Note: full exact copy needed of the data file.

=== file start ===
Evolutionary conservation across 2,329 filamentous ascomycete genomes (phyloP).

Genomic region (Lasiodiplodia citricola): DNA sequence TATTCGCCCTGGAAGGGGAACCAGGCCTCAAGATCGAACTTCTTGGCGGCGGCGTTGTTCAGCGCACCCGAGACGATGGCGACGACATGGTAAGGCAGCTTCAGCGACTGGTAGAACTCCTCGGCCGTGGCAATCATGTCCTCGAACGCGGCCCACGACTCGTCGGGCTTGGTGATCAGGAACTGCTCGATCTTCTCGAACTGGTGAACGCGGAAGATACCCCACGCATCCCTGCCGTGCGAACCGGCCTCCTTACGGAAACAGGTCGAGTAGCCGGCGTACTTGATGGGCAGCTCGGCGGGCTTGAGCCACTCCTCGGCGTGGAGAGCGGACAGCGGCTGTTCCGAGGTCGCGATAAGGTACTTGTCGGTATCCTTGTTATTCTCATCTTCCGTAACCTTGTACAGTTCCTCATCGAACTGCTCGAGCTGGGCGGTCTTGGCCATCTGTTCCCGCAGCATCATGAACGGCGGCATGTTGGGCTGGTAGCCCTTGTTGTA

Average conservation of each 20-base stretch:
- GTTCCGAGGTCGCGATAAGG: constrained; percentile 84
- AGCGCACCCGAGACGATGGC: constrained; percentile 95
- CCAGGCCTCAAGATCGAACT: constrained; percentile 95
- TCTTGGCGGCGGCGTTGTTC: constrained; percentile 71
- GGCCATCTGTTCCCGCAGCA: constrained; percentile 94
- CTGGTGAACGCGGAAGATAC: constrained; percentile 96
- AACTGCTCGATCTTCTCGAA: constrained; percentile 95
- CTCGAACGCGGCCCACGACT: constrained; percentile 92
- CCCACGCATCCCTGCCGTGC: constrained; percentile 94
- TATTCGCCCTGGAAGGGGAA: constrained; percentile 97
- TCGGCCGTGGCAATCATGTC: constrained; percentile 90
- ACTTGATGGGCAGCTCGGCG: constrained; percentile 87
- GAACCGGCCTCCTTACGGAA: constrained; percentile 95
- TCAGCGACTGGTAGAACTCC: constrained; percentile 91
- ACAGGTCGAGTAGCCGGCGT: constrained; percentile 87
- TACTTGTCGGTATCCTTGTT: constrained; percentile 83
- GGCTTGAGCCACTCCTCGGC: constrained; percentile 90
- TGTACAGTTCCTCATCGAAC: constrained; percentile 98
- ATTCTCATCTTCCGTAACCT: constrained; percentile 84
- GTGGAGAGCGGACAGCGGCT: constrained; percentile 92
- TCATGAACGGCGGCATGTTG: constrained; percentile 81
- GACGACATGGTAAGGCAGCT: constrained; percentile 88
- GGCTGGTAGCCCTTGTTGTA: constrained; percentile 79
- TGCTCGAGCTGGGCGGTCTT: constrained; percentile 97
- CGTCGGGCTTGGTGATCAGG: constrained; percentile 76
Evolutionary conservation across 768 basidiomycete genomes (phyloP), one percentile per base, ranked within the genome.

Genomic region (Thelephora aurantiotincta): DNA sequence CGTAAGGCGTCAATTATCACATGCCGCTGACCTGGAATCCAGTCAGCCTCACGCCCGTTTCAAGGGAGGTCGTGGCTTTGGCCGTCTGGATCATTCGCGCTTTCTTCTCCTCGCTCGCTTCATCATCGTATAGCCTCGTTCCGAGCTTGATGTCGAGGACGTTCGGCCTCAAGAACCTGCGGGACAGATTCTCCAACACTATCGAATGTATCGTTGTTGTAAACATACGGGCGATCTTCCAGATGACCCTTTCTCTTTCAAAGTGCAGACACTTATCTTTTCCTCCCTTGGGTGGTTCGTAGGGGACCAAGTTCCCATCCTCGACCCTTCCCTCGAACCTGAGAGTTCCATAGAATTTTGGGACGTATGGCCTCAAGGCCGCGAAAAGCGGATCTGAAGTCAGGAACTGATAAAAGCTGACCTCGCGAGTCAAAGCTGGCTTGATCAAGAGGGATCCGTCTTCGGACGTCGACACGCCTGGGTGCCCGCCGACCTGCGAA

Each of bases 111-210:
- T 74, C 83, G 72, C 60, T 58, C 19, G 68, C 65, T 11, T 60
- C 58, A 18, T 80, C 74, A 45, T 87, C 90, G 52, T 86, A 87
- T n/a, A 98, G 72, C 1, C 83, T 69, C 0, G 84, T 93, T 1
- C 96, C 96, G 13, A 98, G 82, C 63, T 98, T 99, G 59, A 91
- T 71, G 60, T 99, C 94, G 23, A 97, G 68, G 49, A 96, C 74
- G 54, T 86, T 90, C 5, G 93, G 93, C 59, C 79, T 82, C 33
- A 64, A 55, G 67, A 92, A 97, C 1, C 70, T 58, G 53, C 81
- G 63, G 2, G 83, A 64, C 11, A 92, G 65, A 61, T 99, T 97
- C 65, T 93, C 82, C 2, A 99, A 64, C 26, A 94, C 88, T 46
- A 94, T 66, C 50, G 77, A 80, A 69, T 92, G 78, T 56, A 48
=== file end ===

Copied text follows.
Evolutionary conservation across 2,329 filamentous ascomycete genomes (phyloP).

Genomic region (Lasiodiplodia citricola): DNA sequence TATTCGCCCTGGAAGGGGAACCAGGCCTCAAGATCGAACTTCTTGGCGGCGGCGTTGTTCAGCGCACCCGAGACGATGGCGACGACATGGTAAGGCAGCTTCAGCGACTGGTAGAACTCCTCGGCCGTGGCAATCATGTCCTCGAACGCGGCCCACGACTCGTCGGGCTTGGTGATCAGGAACTGCTCGATCTTCTCGAACTGGTGAACGCGGAAGATACCCCACGCATCCCTGCCGTGCGAACCGGCCTCCTTACGGAAACAGGTCGAGTAGCCGGCGTACTTGATGGGCAGCTCGGCGGGCTTGAGCCACTCCTCGGCGTGGAGAGCGGACAGCGGCTGTTCCGAGGTCGCGATAAGGTACTTGTCGGTATCCTTGTTATTCTCATCTTCCGTAACCTTGTACAGTTCCTCATCGAACTGCTCGAGCTGGGCGGTCTTGGCCATCTGTTCCCGCAGCATCATGAACGGCGGCATGTTGGGCTGGTAGCCCTTGTTGTA

Average conservation of each 20-base stretch:
- GTTCCGAGGTCGCGATAAGG: constrained; percentile 84
- AGCGCACCCGAGACGATGGC: constrained; percentile 95
- CCAGGCCTCAAGATCGAACT: constrained; percentile 95
- TCTTGGCGGCGGCGTTGTTC: constrained; percentile 71
- GGCCATCTGTTCCCGCAGCA: constrained; percentile 94
- CTGGTGAACGCGGAAGATAC: constrained; percentile 96
- AACTGCTCGATCTTCTCGAA: constrained; percentile 95
- CTCGAACGCGGCCCACGACT: constrained; percentile 92
- CCCACGCATCCCTGCCGTGC: constrained; percentile 94
- TATTCGCCCTGGAAGGGGAA: constrained; percentile 97
- TCGGCCGTGGCAATCATGTC: constrained; percentile 90
- ACTTGATGGGCAGCTCGGCG: constrained; percentile 87
- GAACCGGCCTCCTTACGGAA: constrained; percentile 95
- TCAGCGACTGGTAGAACTCC: constrained; percentile 91
- ACAGGTCGAGTAGCCGGCGT: constrained; percentile 87
- TACTTGTCGGTATCCTTGTT: constrained; percentile 83
- GGCTTGAGCCACTCCTCGGC: constrained; percentile 90
- TGTACAGTTCCTCATCGAAC: constrained; percentile 98
- ATTCTCATCTTCCGTAACCT: constrained; percentile 84
- GTGGAGAGCGGACAGCGGCT: constrained; percentile 92
- TCATGAACGGCGGCATGTTG: constrained; percentile 81
- GACGACATGGTAAGGCAGCT: constrained; percentile 88
- GGCTGGTAGCCCTTGTTGTA: constrained; percentile 79
- TGCTCGAGCTGGGCGGTCTT: constrained; percentile 97
- CGTCGGGCTTGGTGATCAGG: constrained; percentile 76
Evolutionary conservation across 768 basidiomycete genomes (phyloP), one percentile per base, ranked within the genome.

Genomic region (Thelephora aurantiotincta): DNA sequence CGTAAGGCGTCAATTATCACATGCCGCTGACCTGGAATCCAGTCAGCCTCACGCCCGTTTCAAGGGAGGTCGTGGCTTTGGCCGTCTGGATCATTCGCGCTTTCTTCTCCTCGCTCGCTTCATCATCGTATAGCCTCGTTCCGAGCTTGATGTCGAGGACGTTCGGCCTCAAGAACCTGCGGGACAGATTCTCCAACACTATCGAATGTATCGTTGTTGTAAACATACGGGCGATCTTCCAGATGACCCTTTCTCTTTCAAAGTGCAGACACTTATCTTTTCCTCCCTTGGGTGGTTCGTAGGGGACCAAGTTCCCATCCTCGACCCTTCCCTCGAACCTGAGAGTTCCATAGAATTTTGGGACGTATGGCCTCAAGGCCGCGAAAAGCGGATCTGAAGTCAGGAACTGATAAAAGCTGACCTCGCGAGTCAAAGCTGGCTTGATCAAGAGGGATCCGTCTTCGGACGTCGACACGCCTGGGTGCCCGCCGACCTGCGAA

Each of bases 111-210:
- T 74, C 83, G 72, C 60, T 58, C 19, G 68, C 65, T 11, T 60
- C 58, A 18, T 80, C 74, A 45, T 87, C 90, G 52, T 86, A 87
- T n/a, A 98, G 72, C 1, C 83, T 69, C 0, G 84, T 93, T 1
- C 96, C 96, G 13, A 98, G 82, C 63, T 98, T 99, G 59, A 91
- T 71, G 60, T 99, C 94, G 23, A 97, G 68, G 49, A 96, C 74
- G 54, T 86, T 90, C 5, G 93, G 93, C 59, C 79, T 82, C 33
- A 64, A 55, G 67, A 92, A 97, C 1, C 70, T 58, G 53, C 81
- G 63, G 2, G 83, A 64, C 11, A 92, G 65, A 61, T 99, T 97
- C 65, T 93, C 82, C 2, A 99, A 64, C 26, A 94, C 88, T 46
- A 94, T 66, C 50, G 77, A 80, A 69, T 92, G 78, T 56, A 48